Even before it became officially so in the United States, April has long been the poet’s month. “April” (or “Aprill”) is the third word of one of the first great poems in the English language, The Canterbury Tales, and the first word in The Waste Land, which does its best to feel like the last great English poem. April — “spungy,” “proud-pied,” and “well-apparel’d” April — is also the most-mentioned month in Shakespeare, along with its springtime neighbor May, and it has given a poetic subject to Dickinson, Larkin, Plath, Glück, and countless others. Why? Do we like its promise of rebirth, its green and messy fecundity? Its hopefulness is easy to celebrate — and easy to cruelly undercut, if you’re T.S. Eliot rooting his lilies in the wasteland of death.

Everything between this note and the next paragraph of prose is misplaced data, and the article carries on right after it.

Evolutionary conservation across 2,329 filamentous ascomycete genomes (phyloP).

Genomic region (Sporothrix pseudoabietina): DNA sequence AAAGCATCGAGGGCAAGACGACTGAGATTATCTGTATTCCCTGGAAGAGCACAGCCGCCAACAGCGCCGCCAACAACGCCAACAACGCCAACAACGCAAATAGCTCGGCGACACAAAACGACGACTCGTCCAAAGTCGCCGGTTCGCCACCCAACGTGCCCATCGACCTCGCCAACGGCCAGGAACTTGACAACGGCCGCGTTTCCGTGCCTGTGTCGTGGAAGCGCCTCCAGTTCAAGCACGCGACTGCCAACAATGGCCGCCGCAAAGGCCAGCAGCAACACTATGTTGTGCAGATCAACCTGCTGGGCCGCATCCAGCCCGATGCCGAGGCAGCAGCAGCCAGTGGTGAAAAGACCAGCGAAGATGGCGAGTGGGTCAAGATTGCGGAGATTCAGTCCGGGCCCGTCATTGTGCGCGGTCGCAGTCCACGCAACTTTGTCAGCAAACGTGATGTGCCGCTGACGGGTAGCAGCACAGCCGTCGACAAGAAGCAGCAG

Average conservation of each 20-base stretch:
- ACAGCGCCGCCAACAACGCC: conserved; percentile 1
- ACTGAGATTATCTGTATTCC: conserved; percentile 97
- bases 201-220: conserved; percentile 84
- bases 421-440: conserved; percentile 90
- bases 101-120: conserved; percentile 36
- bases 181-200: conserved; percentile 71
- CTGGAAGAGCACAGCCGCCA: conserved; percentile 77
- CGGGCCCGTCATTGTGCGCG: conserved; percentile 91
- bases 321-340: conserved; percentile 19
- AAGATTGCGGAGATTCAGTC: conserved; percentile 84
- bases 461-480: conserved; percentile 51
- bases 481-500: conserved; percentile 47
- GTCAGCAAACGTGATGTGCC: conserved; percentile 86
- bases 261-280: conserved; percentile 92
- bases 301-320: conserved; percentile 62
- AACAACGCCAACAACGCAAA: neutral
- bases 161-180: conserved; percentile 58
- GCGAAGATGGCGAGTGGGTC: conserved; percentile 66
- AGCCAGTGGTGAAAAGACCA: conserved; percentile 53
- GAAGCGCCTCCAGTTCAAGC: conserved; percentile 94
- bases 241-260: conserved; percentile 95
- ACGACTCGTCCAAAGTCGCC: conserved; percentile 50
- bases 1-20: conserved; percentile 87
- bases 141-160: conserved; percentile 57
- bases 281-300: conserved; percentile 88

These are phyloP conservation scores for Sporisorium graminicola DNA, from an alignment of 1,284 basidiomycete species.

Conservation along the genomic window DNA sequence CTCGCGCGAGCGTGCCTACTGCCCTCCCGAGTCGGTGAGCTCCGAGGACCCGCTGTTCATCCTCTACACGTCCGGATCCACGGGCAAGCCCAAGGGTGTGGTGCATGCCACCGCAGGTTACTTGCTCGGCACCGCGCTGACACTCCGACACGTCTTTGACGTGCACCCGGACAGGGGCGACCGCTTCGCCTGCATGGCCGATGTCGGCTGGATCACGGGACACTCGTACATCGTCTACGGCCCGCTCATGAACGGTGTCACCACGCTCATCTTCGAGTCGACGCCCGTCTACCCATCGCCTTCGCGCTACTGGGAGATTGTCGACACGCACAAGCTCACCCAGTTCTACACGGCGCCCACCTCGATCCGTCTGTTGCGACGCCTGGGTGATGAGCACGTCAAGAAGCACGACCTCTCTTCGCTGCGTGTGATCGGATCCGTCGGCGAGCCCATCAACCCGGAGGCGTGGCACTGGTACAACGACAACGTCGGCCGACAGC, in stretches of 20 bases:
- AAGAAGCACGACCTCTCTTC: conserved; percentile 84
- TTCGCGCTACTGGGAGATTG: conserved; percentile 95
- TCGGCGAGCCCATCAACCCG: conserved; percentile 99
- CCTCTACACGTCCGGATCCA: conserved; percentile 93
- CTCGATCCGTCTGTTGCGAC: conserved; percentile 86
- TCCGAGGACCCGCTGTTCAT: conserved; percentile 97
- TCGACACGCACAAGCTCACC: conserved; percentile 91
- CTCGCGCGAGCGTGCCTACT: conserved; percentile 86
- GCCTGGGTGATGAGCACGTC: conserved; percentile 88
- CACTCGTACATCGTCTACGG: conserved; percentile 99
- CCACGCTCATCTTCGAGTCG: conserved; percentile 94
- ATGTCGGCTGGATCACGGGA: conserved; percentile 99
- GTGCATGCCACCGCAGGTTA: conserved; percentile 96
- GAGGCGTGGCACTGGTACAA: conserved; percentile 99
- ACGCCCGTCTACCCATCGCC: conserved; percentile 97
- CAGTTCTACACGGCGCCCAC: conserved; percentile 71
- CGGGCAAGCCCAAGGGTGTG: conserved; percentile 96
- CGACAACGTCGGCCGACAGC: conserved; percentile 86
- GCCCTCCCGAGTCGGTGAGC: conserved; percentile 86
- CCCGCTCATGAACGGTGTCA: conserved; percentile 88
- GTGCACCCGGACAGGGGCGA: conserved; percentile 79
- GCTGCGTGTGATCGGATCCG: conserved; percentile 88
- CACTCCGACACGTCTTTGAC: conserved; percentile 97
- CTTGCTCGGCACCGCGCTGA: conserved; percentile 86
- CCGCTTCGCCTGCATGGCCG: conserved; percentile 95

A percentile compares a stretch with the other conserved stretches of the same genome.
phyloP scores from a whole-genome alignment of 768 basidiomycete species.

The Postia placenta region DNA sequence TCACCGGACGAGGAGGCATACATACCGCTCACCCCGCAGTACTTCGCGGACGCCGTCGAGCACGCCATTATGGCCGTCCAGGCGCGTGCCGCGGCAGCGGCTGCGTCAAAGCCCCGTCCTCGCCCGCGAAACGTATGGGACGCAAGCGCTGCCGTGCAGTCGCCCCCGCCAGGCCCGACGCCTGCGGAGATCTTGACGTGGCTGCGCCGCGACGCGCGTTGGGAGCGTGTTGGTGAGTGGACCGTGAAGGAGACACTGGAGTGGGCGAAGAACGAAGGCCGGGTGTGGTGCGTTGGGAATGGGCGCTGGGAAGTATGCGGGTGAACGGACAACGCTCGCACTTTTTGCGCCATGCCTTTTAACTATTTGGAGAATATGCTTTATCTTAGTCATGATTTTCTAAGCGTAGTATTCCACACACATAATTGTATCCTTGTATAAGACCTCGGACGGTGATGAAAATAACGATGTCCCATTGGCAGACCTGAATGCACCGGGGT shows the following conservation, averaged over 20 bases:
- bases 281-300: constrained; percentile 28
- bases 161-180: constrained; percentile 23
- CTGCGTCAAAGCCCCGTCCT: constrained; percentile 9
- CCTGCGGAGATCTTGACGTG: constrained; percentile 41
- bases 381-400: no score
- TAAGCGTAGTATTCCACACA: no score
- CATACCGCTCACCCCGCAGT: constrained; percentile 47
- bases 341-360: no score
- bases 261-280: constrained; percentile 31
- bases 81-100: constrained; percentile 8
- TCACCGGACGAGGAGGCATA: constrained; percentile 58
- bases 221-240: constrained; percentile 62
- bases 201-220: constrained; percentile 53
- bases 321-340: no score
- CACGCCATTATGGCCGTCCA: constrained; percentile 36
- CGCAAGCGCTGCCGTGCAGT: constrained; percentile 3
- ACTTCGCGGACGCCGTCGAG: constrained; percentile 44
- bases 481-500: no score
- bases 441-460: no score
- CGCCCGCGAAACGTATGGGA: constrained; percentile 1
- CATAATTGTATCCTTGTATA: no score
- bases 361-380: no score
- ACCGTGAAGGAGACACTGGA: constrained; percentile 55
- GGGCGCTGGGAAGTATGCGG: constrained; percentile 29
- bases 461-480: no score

Tom Nissley, “April Books: A Reading List for Rebirth and Taxes” (via millionsmillions)
What I say is, a town isn’t a town without a bookstore. It may call itself a town, but unless it’s got a bookstore it knows it’s not fooling a soul.
Neil Gaiman, American Gods (via bookoisseur)
(Source: duttonbooks, via lauriehalseanderson)
Books fall open, you fall in. When you climb out again, you’re a bit larger than you used to be.
Gregory Maguire (via kayleyhyde)
(Source: splitterherzen, via kayleyhyde)
Let’s talk about libraries. Libraries! “Oh, hello, are you a person? Great, you’ve met our qualifications. Please enjoy unlimited borrowing of any number of any books. Do we not have the book you seek? Let us know and we will buy it so that you can read it. You will owe us nothing. Stay as long as you want.” Libraries are like pleasant, real-life morphine dreams.